Understanding the Old Testament

Question: If God is loving and merciful, how is it that he helped his people in Old Testament times to murder, pillage, slaughter children and so forth? Our Bible study group has started to look at the Old Testament, and we are beside ourselves when we read of all these things. 

— Name withheld, Pflugerville, Texas

Answer: The Old Testament can make tough reading, and there are parts of it that are downright disedifying. How-ever, it is important that we don’t take what we read in the Old Testament at face value. We have to keep in mind its historical context, the ways in which people thought at the time, and the fact that the Old Testament is incomplete in many ways. 

One way to deal with the difficulties you experience is to realize that the Old Testament — though inspired by God — is a very human document and shows all the flaws of human thinking and writing; it is marred in the way it reflects the religious consciousness of the people of the time. Dei Verbum , the 1965 Dogmatic Constitution on Divine Revelation of the Second Vatican Council, points out, “The words of God, expressed in the words of men, are in every way like human language, just as the Word of the eternal father, when he took on himself the flesh of human weakness, became like men” (No. 13). 

Human language is imperfect, incomplete and partial. It is the nature of human speech that it is rarely able to say fully and accurately what it means. The Old Testament, which Dei Verbum says “contains matters imperfect and provisional” (No. 15), records the dealings of God with his people in the best language that the biblical authors knew. The consciousness of the Old Testament peoples was far from perfect, and it would not be complete until the final Word of God was spoken in Christ. 

This is not to say that the Old Testament authors were not inspired; they were. God really and truly spoke through them despite their limitation of understanding and knowledge.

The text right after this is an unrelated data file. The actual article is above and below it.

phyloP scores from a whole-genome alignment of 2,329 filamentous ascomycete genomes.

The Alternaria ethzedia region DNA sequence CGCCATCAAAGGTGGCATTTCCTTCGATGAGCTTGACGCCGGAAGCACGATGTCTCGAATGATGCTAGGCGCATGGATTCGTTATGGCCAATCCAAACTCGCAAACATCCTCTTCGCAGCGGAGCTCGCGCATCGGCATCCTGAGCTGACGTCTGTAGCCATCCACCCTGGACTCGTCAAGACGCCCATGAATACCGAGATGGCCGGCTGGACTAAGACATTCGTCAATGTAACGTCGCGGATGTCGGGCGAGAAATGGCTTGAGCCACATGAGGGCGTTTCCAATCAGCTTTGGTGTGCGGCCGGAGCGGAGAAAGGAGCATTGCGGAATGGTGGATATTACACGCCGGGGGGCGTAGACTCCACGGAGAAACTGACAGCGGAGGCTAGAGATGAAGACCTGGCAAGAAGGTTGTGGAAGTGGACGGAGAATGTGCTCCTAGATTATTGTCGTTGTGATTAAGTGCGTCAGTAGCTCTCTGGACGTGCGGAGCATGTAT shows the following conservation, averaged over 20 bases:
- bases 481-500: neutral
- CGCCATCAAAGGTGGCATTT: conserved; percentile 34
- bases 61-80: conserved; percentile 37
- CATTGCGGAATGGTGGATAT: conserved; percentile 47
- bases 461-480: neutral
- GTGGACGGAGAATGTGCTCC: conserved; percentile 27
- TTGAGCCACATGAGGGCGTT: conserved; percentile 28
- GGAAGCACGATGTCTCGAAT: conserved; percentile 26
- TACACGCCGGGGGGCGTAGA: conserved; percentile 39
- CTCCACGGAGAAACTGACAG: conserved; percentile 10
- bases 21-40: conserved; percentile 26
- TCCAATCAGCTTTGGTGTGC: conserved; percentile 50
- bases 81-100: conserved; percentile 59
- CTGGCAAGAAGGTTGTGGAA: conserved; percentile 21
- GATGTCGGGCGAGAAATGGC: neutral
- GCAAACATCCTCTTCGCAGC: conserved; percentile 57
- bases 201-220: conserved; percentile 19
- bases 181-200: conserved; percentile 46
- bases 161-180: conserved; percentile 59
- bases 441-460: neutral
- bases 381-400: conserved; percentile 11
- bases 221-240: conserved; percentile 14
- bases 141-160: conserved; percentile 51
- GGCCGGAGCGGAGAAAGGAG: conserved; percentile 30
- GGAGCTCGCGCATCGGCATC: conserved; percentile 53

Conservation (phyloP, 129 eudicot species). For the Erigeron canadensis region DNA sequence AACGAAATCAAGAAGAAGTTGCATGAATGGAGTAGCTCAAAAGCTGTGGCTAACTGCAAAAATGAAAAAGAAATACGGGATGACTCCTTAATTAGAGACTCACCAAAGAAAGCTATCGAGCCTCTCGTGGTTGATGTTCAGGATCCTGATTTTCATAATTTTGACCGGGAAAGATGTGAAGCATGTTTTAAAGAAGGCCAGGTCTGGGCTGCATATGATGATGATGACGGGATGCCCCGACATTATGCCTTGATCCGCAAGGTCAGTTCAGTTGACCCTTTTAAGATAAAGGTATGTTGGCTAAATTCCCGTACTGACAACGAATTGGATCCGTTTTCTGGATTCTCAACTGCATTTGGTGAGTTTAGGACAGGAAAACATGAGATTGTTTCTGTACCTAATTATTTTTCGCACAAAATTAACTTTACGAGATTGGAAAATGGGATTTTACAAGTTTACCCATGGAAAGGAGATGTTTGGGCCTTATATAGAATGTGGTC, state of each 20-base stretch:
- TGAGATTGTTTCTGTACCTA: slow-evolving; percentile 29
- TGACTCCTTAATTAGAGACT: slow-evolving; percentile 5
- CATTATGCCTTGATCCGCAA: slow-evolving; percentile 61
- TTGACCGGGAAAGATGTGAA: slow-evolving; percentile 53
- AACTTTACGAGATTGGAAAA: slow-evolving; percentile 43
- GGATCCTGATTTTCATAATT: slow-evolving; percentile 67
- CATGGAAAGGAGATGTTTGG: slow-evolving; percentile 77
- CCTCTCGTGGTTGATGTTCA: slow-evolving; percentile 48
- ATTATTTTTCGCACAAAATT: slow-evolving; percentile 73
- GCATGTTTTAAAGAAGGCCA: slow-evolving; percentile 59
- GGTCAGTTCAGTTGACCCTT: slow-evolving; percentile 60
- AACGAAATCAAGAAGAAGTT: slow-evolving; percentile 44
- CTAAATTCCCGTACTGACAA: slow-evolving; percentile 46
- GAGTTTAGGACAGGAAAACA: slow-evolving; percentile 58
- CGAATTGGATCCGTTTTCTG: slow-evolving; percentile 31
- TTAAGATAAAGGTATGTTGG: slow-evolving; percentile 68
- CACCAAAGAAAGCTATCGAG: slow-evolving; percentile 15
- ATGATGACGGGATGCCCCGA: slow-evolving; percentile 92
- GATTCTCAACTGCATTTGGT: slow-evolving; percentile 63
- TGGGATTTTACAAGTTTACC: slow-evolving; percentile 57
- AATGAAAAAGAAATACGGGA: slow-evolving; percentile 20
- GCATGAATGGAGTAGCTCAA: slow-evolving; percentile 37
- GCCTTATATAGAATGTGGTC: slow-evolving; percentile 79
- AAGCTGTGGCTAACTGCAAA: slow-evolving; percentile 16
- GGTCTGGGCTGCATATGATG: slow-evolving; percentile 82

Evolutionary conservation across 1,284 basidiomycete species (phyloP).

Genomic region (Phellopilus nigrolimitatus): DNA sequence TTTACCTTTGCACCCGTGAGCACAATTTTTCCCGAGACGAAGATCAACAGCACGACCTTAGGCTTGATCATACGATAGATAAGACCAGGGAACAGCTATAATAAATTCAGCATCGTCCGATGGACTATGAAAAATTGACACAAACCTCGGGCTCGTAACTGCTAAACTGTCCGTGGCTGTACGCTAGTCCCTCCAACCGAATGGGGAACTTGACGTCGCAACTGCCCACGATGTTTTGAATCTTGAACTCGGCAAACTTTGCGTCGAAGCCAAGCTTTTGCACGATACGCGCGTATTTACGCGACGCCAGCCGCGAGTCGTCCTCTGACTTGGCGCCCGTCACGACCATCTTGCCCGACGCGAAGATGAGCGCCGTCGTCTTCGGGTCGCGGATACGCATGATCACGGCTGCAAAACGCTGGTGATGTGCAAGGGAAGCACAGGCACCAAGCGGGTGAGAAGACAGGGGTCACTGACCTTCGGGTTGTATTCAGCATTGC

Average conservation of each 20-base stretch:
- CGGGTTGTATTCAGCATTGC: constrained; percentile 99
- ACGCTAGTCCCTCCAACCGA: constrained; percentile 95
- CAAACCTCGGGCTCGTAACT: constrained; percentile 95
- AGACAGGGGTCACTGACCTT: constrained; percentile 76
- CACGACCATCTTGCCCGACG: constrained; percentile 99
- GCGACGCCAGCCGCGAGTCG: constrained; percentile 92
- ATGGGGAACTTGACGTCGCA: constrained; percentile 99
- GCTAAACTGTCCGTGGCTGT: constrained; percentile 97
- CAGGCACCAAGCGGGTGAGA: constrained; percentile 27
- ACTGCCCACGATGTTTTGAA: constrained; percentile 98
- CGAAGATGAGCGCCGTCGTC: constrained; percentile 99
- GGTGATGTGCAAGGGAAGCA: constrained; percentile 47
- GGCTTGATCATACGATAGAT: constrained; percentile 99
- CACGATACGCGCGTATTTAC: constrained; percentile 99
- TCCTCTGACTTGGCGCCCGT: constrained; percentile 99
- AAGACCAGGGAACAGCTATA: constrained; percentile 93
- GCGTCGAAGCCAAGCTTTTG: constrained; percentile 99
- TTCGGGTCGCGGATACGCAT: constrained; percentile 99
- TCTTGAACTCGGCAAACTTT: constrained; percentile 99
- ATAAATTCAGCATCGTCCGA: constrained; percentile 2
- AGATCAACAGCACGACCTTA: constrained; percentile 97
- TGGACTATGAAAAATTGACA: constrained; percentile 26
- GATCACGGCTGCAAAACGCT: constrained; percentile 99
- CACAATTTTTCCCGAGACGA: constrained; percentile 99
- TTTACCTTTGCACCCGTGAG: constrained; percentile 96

In reading the Old Testament we do well to keep in mind the admonition of Dei Verbum : “Rightly to understand what the sacred author wanted to affirm in his work, due attention must be paid to the customary and characteristic patterns of perception, speech and narrative which prevailed at the time of the sacred writer, and to the conventions which the people of his time followed in their dealings with one another” (No. 12). 

The authors of the earlier parts of the Old Testament thought that God was on their side alone, and that he helped them murder, pillage, and slaughter children. But as Old Testament religion developed, we find that there emerges a viewpoint that emphasizes the mercy, justice and loving character of God. 

One of the fundamental principles of Bible reading is that we approach the Old Testament in the light of the New Testament. Even more fundamentally, we read the whole Bible in the light of Christ’s life, words and deeds. The Old Testament is an imperfect prefigurement of what we read in the New Testament. The New Testament fulfills, completes, amplifies — and even corrects — the Old Testament. 

The Bible is not properly read from cover to cover. We read everything in the light of Christ. This is how it works at Mass. The Gospel is always the final and complete statement of God’s word. The Old Testament is always read as an incomplete introduction to the Gospel. 

Msgr. M. Francis Mannion is a priest and theologian of the Diocese of Salt Lake City. Send your questions to Pastoral Answers, Our Sunday Visitor, 200 Noll Plaza, Huntington, IN 46750 or to mfmannion@osv.com. Letters must be signed, but anonymity may be requested.